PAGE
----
Association for Behavior Analysis International

The Association for Behavior Analysis International® (ABAI) is a nonprofit membership organization with the mission to contribute to the well-being of society by developing, enhancing, and supporting the growth and vitality of the science of behavior analysis through research, education, and practice.


36th Annual Convention; San Antonio, TX; 2010

Event Details

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Symposium #252
CE Offered: PSY/BACB
Treatment of Automatically Maintained Problem Behavior: Indirect Effects, Procedural Integrity Challenges, and Maintenance
Sunday, May 30, 2010
3:00 PM–4:20 PM
217A (CC)
Area: DDA/AUT; Domain: Applied Behavior Analysis
Chair: Rachel H. Thompson (Western New England College)
CE Instructor: Susan Wilczynski, Ph.D.
Abstract: Problem behavior maintained by automatic reinforcement remains a significant challenge for clinicians due difficulties in identifying, eliminating, and/or competing with the reinforcer for problem behavior. This symposium will address the treatment of automatically maintained problem behavior among individuals with developmental disabilities. Three papers demonstrate the effectiveness of several commonly used reductive strategies for automatically reinforced behavior including DRO, response blocking, and positive practice overcorrection. These papers also address practical concerns including the necessity of extinction, procedural integrity challenges, and positive and negative side effects of the interventions. In the fourth paper, researchers reduced problem stereotypy and increased appropriate engagement through the use of stereotypy as reinforcement for engagement. Sustained improvements in engagement were observed over several months of assessment. Together these papers identify effective and practical interventions for automatically reinforced problem behavior and address strategies for long term maintenance of treatment gains.
Indirect Effects of Positive Practice Overcorrection
LINDSAY C. PETERS (The New England Center for Children), Rachel H. Thompson (Western New England College)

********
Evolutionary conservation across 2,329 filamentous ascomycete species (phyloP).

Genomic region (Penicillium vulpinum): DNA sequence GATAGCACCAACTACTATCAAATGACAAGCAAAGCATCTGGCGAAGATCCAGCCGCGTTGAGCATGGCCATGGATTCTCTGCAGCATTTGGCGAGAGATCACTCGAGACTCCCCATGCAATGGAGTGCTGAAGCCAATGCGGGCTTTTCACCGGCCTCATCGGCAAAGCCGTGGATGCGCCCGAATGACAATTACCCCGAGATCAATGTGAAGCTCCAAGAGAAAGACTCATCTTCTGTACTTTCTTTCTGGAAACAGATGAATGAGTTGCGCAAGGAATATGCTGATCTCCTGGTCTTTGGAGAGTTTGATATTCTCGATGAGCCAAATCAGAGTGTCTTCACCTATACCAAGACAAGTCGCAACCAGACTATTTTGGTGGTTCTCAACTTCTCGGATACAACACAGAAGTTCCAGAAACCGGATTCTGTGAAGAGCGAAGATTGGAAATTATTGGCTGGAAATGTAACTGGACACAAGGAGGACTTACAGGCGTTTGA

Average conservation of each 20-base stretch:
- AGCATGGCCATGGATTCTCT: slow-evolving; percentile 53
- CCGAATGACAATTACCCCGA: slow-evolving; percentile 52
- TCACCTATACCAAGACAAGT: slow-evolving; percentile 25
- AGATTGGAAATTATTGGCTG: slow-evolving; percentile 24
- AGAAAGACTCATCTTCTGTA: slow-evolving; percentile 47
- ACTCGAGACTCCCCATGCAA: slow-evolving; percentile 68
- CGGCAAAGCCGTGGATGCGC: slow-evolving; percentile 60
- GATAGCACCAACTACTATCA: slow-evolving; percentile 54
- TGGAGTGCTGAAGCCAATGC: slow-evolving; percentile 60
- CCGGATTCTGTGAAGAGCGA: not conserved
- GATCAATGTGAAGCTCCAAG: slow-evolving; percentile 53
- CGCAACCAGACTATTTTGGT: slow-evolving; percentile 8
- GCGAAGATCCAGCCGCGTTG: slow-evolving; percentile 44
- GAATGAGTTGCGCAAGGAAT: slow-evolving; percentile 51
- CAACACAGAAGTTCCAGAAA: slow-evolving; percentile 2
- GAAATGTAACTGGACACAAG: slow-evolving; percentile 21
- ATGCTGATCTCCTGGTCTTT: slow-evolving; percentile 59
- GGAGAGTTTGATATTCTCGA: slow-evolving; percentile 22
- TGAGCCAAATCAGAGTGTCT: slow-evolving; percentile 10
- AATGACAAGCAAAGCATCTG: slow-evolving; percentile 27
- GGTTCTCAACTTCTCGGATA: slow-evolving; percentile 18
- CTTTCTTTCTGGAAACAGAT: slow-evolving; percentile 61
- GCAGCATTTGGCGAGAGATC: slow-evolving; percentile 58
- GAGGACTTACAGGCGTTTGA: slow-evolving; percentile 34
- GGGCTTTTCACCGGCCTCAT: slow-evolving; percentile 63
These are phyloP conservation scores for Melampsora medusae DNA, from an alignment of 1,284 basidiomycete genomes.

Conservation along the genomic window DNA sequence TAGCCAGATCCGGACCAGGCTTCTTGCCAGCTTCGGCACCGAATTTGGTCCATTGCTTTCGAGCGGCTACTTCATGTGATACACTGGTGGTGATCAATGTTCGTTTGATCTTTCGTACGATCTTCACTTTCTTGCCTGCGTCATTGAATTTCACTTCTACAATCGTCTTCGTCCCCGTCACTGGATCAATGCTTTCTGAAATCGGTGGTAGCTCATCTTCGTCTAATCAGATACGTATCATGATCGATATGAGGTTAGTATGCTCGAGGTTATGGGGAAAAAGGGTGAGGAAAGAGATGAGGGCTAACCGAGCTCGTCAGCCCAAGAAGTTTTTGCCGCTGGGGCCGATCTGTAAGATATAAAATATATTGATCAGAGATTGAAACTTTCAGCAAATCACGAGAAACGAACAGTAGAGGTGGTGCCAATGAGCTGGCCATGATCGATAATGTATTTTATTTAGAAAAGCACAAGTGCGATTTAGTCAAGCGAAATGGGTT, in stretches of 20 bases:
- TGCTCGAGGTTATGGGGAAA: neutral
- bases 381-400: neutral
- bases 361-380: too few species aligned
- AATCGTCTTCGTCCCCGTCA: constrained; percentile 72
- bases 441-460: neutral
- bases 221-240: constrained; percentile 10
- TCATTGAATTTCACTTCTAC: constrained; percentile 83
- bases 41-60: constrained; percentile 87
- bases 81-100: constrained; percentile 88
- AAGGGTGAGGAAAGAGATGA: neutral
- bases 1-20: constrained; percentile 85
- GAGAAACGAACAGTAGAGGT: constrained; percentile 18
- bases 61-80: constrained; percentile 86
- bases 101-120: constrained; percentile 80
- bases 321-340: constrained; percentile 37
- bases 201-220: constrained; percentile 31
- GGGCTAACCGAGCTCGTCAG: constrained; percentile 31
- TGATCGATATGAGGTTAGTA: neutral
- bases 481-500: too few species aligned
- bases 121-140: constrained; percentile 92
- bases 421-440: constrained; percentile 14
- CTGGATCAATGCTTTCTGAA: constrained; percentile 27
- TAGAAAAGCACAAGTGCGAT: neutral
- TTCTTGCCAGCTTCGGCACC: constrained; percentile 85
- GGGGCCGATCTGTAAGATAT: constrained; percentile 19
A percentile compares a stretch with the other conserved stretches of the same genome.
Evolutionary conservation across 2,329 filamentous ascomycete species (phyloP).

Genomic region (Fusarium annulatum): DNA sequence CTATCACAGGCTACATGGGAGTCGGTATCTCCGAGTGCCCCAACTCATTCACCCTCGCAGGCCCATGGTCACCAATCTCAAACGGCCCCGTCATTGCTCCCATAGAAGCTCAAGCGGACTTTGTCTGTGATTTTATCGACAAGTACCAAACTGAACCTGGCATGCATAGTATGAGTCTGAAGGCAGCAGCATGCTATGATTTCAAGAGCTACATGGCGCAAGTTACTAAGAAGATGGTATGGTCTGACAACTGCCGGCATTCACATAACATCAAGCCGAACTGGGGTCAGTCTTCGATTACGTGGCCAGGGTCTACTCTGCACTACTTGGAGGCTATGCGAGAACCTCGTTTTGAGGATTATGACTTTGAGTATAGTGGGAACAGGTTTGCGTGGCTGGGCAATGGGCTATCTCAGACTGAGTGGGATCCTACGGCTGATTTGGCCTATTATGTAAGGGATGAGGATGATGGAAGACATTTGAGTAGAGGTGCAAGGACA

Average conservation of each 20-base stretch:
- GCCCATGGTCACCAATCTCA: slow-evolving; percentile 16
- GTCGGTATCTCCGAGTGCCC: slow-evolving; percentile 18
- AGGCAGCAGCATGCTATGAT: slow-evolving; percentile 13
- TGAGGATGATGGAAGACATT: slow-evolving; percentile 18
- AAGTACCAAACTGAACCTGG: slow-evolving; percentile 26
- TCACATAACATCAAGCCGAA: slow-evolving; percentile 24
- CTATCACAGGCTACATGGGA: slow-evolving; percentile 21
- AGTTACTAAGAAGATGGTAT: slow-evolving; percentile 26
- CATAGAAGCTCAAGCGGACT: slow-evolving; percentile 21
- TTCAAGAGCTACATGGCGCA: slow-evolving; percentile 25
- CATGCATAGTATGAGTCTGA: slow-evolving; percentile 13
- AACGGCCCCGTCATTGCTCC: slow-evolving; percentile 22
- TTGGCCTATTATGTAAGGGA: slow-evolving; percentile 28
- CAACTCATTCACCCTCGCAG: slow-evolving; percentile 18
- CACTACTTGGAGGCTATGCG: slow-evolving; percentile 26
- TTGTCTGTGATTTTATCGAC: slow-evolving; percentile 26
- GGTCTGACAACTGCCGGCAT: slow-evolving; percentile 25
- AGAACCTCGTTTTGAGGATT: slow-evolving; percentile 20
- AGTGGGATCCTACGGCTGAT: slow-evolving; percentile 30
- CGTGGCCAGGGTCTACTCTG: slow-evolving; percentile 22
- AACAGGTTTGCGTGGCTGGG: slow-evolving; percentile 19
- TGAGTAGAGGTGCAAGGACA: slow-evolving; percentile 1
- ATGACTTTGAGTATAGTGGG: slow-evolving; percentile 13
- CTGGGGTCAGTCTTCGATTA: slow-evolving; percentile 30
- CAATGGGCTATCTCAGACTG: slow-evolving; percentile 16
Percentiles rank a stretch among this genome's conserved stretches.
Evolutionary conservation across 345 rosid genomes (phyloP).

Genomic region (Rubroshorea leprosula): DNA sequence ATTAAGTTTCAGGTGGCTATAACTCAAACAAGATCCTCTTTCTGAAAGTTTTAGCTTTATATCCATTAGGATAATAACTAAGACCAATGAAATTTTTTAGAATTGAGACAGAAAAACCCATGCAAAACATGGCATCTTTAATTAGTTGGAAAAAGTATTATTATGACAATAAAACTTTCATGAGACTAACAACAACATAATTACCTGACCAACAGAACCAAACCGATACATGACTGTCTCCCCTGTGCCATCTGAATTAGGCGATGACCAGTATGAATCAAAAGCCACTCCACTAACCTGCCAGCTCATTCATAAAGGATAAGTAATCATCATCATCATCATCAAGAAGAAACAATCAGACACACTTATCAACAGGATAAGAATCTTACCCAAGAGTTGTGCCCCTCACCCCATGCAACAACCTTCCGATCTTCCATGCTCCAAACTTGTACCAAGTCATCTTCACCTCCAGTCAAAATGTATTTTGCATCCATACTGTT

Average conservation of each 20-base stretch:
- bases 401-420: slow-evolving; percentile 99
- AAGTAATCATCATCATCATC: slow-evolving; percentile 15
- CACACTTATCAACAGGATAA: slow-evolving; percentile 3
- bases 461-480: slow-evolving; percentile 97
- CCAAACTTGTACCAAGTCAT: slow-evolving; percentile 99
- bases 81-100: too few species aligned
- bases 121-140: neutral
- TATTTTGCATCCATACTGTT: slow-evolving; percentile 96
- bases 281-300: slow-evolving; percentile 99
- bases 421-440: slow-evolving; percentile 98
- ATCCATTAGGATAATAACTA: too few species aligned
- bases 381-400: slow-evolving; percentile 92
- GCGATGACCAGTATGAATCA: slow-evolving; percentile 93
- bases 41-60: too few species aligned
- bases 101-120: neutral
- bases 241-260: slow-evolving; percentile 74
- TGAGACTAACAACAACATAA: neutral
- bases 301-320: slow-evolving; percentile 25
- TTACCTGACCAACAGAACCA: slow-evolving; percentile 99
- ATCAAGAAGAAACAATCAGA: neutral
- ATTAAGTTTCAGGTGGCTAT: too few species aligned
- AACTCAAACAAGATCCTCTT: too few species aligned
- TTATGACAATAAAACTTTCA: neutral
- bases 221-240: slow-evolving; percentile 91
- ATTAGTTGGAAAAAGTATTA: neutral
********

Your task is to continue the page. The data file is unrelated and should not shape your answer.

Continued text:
Abstract: This study evaluated Positive Practice Overcorrection (PP OC) as a treatment for motor stereotypy and attempted to identify any indirect effects of the intervention. Two males with autism, 17- and 9-years-old, participated. All sessions were 5 min in duration; the session timer was paused during implementation of the overcorrection procedure. PP OC was implemented contingent upon motor stereotypy in a multiple-baseline design across conditions in which a high-preference (HP) activity and low-preference (LP) activity were presented individually. Overcorrection involved graduated guidance to engage with the available activity. Preference probes, in which both items (HP & LP) were concurrently available, were also conducted to evaluate relative preference for the HP and LP items. PP OC reduced stereotypy in the presence of both HP and LP activities for both participants. Appropriate engagement with the activities increased with the implementation of PP OC for only one participant. The implementation of the procedure did not appear to alter preferences for the activities prompted within the PPOC procedure.
A Longitudinal Study of Stereotypy as Reinforcement to Increase Functional Play Skills in Children Diagnosed with Autism
JACQUELINE N. POTTER (New England Center for Children), Gregory P. Hanley (Western New England College), Meredith C. Phelps (New England Center for Children)